A rising tide may lift all ships, but not all ships are carrying the same cargo. Two companies looking to benefit from crude oil prices that are trending upward are retail and wholesale fuels distributor Sunoco LP (NYSE:SUN) and the much larger Canadian oil sands developer Suncor Energy (NYSE:SU). Both pay dividends yielding over 4% and generate healthy amounts of operating cash flow per share. But there are more differences than similarities for these two stocks.
One is a master limited partnership that benefits from a unique tax structure, which allows it to pay a gaudy dividend yielding over 11%. However, that also means its parent company can dump assets and debt onto the balance sheet, and it's been more of the latter recently. Meanwhile, masterful operating efficiency in 2016 allowed Suncor Energy to enter this year with plenty of momentum -- and raise its dividend. But it's also developing one of the most expensive sources of oil in the world: Canadian oil sands.
That raises the question: While both will benefit from higher energy prices, which stock is the better buy?
Sunoco LP is now focused on a "retail-first" strategy, which generates the lion's share of its earnings and cash flow. Merchandise and fuel sales from retail locations generated 69% of gross profit in 2015, the last full year of earnings results. An expansion of larger, more open floor plans that generate up to 300% more operating cash flow should allow for continued margin expansion regardless of crude oil prices.
Of course, the MLP has much to gain from higher energy prices. Fuel sold at retail locations generated $0.235 per gallon in gross profit, while fuel sold through wholesale distribution generated a fixed $0.10 per gallon. Higher selling prices would be a big boon for the company and investors, especially regarding management's plans to deleverage the balance sheet.
Sunoco LP's maximum leverage ratio will peak at 6.75 this year, but gradually fall to 5.50 by the first quarter of 2019. The problem is those levels are still relatively high. Worse, its parent company, Energy Transfer Partners, is currently immersed in a giant merger, which means it's less likely or willing to help the MLP reach its goals. Debt levels remain the biggest risk to investors for the stock.
By comparison, Suncor Energy's balance sheet is much healthier. The company ended 2016 with a debt-to-assets ratio of just 19.5%, compared to 49.8% for Sunoco LP. While depressed crude oil prices have led to dramatic reductions in revenue and profits in the last two years, management has successfully cut costs, as many of its peers were also forced to do.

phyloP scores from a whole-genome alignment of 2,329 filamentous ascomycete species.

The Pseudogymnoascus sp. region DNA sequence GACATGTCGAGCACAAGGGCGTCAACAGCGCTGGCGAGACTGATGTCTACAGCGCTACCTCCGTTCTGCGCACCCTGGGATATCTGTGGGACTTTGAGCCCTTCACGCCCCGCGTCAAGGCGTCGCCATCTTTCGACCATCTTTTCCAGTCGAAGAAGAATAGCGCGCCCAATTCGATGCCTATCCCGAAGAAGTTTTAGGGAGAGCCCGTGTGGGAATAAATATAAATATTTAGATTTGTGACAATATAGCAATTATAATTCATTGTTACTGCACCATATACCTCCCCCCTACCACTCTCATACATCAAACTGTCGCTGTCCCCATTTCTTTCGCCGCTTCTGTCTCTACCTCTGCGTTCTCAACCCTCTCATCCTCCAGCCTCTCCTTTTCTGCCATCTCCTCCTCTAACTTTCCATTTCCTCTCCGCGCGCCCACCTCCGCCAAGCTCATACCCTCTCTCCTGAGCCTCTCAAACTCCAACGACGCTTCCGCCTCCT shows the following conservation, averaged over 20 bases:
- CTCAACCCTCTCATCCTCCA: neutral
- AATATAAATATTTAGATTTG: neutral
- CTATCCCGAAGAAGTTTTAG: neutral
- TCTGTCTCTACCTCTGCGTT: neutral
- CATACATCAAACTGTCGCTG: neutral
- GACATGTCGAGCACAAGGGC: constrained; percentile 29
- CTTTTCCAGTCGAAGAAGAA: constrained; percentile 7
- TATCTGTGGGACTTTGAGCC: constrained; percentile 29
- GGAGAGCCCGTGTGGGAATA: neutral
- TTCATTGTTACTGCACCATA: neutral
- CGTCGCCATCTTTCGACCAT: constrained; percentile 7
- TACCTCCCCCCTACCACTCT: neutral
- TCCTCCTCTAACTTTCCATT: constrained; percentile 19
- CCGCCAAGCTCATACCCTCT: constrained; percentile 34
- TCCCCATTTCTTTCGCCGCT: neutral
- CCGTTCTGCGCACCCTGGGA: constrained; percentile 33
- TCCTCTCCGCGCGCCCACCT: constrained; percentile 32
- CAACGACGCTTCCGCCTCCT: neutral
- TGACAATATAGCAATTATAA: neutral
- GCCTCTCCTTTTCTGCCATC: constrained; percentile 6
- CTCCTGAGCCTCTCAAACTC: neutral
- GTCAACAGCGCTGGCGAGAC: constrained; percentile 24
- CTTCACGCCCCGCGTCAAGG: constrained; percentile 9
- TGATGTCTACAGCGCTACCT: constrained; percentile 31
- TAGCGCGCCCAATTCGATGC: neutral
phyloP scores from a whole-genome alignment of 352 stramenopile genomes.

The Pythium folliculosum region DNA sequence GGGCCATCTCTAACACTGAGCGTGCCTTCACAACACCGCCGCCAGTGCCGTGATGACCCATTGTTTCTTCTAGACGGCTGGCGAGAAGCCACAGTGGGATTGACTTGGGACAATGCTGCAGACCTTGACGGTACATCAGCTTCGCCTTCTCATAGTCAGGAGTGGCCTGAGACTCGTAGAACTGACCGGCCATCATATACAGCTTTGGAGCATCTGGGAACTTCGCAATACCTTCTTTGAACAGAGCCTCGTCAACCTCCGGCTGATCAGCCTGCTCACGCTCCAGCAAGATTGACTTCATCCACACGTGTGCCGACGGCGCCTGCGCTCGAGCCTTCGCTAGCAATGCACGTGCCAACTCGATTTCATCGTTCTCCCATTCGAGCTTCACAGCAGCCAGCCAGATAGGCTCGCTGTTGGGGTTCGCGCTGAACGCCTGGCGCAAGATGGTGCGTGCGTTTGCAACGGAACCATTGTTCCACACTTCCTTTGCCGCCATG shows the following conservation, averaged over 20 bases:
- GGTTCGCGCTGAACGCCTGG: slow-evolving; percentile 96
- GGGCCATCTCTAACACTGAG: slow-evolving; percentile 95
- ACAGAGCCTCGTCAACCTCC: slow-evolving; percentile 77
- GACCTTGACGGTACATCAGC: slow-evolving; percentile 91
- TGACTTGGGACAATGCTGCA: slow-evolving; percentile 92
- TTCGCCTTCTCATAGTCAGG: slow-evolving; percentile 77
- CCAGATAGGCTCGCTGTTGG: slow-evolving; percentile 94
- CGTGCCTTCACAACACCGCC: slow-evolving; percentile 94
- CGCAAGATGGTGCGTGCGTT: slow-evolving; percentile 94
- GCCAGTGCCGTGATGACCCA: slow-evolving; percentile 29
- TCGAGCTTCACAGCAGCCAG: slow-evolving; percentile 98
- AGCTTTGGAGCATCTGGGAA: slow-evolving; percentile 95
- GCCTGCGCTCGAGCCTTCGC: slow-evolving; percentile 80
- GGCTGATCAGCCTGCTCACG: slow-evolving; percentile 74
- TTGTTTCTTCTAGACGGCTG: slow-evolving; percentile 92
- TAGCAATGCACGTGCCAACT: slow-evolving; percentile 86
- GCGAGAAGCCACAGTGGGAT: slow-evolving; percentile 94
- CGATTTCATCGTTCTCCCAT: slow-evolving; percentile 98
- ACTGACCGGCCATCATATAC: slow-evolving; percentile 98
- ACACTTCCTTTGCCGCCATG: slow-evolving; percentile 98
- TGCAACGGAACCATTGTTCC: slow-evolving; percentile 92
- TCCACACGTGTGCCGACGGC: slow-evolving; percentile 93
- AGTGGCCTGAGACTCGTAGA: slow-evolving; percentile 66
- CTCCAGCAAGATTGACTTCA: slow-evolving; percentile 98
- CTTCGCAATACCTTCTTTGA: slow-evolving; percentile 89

Those successful efforts have significantly boosted operating efficiency. Production soared from 582,900 barrels per day in the fourth quarter of 2015 to 738,500 bpd in the most recent quarter thanks to acquiring a larger stake in Syncrude.. Quarterly operating cash flow enjoyed a year-over-year increase of 82%, from $0.69 per share to $1.08 per share, admittedly helped by rising oil prices in late 2016. Suncor Energy boosted its dividend payout 10% as a result.
Both companies are in the process of repositioning themselves to deliver value to shareholders and increase their ability to respond to various market conditions, but they've performed about the same in the last three-year period.
How are companies thinking about the future? Sunoco LP is scheduled to hold an auction this spring to sell non-core real estate assets and raise funds that will be used to pay down its debt. Aside from that, there won't be much excitement for investors -- not necessarily a bad thing -- although uncertainty about its parent company's pending merger could lead to increased volatility.
Meanwhile, Suncor Energy released strong guidance for 2017. The company expects production of between 680,000 bpd to 720,000 bpd, which would represent a significant increase from production of 622,000 bpd in 2016. Better yet, it is projecting higher average selling prices for the year, which should result in much greater revenue and profits. That could allow operating cash flow to increase for the first time since 2013, although more efficient operations have allowed it to do more with less.
The winner is...
The better stock to buy in this matchup is Suncor Energy. It's in a better position to capitalize on rising energy prices and, likewise, has more to gain. The company has a strong balance sheet and operating cash flow, which will only get stronger as production increases. I still think there are good reasons Sunoco LP stock could rise, but its debt levels and uncertainty from its parent company pose additional risks that its challenger simply doesn't have. Therefore, Suncor Energy is the better buy for investors.